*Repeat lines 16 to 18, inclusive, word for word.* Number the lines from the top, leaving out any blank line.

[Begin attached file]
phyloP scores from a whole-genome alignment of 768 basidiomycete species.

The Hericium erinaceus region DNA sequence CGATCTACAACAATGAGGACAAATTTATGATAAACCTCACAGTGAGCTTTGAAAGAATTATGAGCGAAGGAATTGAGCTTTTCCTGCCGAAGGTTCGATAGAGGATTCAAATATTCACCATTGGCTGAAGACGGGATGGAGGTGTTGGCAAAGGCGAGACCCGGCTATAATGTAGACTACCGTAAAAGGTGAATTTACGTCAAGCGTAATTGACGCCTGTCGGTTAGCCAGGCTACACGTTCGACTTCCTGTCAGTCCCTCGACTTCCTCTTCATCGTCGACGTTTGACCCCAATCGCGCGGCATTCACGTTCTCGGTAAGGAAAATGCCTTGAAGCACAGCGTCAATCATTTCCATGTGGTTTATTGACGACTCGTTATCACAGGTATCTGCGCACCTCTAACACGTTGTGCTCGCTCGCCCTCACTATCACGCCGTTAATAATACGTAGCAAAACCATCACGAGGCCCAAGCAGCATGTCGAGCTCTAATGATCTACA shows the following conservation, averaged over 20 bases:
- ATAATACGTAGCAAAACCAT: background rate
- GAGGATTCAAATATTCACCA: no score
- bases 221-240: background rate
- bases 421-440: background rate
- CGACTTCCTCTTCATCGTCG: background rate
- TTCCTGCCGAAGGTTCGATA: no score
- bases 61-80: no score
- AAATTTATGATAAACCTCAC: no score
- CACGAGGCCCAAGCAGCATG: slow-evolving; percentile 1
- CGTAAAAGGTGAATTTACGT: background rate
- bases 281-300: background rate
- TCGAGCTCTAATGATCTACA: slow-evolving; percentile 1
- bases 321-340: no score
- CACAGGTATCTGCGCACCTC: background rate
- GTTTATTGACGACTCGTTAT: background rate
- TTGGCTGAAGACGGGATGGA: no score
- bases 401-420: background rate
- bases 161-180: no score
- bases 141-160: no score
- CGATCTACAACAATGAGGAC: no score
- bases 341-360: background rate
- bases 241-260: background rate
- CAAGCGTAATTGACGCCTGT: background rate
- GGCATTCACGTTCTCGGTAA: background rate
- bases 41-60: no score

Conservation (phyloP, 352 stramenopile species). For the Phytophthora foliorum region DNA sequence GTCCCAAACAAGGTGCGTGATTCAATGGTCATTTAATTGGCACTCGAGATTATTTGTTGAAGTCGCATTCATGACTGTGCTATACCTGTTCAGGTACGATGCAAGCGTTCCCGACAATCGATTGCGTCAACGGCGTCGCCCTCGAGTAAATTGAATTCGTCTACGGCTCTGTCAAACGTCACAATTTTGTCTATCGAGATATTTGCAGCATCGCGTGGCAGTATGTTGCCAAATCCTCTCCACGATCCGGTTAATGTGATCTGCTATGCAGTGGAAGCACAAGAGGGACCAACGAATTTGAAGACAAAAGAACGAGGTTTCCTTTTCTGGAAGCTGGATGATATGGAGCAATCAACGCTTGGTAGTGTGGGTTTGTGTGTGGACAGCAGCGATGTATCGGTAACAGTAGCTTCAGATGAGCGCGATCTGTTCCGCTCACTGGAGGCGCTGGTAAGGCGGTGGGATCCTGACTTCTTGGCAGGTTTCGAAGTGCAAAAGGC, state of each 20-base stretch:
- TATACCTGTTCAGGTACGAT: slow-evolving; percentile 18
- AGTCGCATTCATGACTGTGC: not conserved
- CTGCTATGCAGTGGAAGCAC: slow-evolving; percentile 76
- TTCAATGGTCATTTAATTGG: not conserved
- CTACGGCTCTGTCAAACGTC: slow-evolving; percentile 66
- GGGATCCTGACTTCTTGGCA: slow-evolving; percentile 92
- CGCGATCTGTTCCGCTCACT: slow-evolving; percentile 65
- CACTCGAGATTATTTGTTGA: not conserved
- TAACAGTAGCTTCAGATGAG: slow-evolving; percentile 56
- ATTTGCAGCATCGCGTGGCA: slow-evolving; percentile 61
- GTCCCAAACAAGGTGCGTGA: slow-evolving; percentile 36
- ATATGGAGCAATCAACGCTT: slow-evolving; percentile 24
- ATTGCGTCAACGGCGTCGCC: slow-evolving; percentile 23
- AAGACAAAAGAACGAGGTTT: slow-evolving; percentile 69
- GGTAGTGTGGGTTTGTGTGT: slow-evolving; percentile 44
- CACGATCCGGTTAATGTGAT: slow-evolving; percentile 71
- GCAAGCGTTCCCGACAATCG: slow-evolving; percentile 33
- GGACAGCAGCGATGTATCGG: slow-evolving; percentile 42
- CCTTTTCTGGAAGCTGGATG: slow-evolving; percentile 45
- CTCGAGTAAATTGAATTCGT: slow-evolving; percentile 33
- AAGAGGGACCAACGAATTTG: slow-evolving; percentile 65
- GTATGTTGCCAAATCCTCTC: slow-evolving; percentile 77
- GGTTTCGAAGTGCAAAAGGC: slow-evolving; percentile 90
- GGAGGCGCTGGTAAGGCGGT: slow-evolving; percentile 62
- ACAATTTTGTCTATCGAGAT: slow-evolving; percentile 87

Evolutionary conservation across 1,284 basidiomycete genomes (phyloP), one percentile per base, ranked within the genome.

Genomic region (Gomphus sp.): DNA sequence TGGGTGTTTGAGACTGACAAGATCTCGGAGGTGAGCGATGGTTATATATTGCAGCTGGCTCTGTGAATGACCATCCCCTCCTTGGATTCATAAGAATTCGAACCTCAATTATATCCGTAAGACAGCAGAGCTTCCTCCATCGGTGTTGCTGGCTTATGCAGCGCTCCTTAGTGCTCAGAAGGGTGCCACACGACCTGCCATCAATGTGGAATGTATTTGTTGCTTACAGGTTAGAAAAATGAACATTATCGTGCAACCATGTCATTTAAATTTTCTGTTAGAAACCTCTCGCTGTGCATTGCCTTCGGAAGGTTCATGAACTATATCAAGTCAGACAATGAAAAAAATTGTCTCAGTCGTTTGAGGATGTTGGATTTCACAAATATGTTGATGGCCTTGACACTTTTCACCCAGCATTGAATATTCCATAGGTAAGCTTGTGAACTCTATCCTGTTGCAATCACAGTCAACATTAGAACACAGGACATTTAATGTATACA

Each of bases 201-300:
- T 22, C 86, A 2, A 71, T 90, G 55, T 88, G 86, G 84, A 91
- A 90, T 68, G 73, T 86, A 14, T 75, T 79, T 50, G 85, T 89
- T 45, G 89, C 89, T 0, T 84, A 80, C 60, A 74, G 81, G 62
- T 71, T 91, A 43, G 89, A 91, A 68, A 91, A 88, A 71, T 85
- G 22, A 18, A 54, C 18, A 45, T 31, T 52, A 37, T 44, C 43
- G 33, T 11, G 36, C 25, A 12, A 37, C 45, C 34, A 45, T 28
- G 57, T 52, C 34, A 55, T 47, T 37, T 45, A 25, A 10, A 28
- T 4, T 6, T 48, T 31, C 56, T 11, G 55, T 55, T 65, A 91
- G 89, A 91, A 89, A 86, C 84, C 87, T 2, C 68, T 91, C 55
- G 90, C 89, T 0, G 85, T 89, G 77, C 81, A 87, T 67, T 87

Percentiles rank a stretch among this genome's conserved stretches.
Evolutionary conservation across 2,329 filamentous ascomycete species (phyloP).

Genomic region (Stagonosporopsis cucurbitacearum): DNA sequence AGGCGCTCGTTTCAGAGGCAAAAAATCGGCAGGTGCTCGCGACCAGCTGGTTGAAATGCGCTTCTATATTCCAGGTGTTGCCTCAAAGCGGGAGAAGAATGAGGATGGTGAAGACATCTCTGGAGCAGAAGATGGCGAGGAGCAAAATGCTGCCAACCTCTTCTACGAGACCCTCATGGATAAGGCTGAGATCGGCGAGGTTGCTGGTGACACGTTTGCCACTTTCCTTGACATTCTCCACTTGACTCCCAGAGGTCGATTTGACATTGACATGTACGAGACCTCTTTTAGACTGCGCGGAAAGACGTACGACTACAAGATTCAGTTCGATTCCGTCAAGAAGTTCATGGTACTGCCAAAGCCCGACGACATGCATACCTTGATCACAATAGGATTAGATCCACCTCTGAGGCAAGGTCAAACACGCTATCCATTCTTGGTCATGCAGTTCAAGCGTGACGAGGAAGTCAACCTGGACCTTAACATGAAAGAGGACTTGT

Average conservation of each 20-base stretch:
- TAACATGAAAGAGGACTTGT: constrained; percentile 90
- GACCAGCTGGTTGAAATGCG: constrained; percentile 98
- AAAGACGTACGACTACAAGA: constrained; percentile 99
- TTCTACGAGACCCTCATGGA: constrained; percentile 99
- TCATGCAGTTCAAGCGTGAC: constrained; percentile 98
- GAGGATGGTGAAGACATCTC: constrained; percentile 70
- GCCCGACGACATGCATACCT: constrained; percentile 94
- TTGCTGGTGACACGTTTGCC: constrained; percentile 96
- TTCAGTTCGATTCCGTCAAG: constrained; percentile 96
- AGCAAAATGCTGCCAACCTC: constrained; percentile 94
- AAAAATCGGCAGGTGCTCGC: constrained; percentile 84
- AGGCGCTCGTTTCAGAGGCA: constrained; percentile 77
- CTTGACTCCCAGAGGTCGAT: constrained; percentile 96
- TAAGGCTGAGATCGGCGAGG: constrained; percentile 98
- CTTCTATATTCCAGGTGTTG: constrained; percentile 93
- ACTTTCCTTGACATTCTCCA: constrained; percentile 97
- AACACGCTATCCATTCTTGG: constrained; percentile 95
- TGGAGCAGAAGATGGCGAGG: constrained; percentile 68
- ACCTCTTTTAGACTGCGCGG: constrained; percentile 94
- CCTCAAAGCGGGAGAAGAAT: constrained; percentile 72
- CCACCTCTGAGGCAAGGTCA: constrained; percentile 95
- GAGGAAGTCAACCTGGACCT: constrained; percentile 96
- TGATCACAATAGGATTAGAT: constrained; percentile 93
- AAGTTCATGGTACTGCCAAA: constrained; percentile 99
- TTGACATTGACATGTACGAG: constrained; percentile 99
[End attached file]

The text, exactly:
- CACAGGTATCTGCGCACCTC: background rate
- GTTTATTGACGACTCGTTAT: background rate
- TTGGCTGAAGACGGGATGGA: no score